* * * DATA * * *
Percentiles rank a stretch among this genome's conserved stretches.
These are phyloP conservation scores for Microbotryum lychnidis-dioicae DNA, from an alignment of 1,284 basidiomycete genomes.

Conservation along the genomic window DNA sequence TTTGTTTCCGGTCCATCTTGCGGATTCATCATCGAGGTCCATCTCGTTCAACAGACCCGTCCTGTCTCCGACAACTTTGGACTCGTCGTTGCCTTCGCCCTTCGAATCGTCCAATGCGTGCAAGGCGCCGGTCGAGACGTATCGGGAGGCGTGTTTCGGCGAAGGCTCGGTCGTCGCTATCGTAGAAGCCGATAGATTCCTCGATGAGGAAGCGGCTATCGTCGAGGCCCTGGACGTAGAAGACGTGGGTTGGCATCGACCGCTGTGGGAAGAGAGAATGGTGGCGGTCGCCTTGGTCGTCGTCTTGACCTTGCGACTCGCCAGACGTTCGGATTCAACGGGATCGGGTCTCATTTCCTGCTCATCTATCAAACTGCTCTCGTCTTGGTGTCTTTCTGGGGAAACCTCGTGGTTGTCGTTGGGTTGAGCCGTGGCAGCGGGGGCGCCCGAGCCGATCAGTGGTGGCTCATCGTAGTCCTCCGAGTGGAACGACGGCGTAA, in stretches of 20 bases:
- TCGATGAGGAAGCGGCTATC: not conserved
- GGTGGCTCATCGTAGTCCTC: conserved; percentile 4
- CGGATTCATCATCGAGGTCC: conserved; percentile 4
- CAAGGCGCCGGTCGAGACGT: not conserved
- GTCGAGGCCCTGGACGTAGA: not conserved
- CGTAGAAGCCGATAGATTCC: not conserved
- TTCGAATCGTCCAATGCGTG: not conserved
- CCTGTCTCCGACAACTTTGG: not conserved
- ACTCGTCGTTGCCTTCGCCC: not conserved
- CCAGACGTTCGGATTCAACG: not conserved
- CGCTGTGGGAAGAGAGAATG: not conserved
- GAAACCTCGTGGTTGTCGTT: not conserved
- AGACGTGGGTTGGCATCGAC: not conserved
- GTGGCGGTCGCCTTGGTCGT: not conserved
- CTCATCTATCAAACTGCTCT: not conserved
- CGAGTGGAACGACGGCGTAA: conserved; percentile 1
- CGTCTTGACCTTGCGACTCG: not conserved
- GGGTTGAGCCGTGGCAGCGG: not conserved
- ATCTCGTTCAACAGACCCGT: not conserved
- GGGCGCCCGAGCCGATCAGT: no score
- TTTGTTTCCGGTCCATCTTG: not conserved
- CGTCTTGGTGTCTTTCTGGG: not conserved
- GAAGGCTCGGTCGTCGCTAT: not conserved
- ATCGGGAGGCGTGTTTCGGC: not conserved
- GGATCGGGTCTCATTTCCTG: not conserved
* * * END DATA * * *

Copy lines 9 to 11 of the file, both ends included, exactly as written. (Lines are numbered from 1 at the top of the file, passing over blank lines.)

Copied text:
- CGTAGAAGCCGATAGATTCC: not conserved
- TTCGAATCGTCCAATGCGTG: not conserved
- CCTGTCTCCGACAACTTTGG: not conserved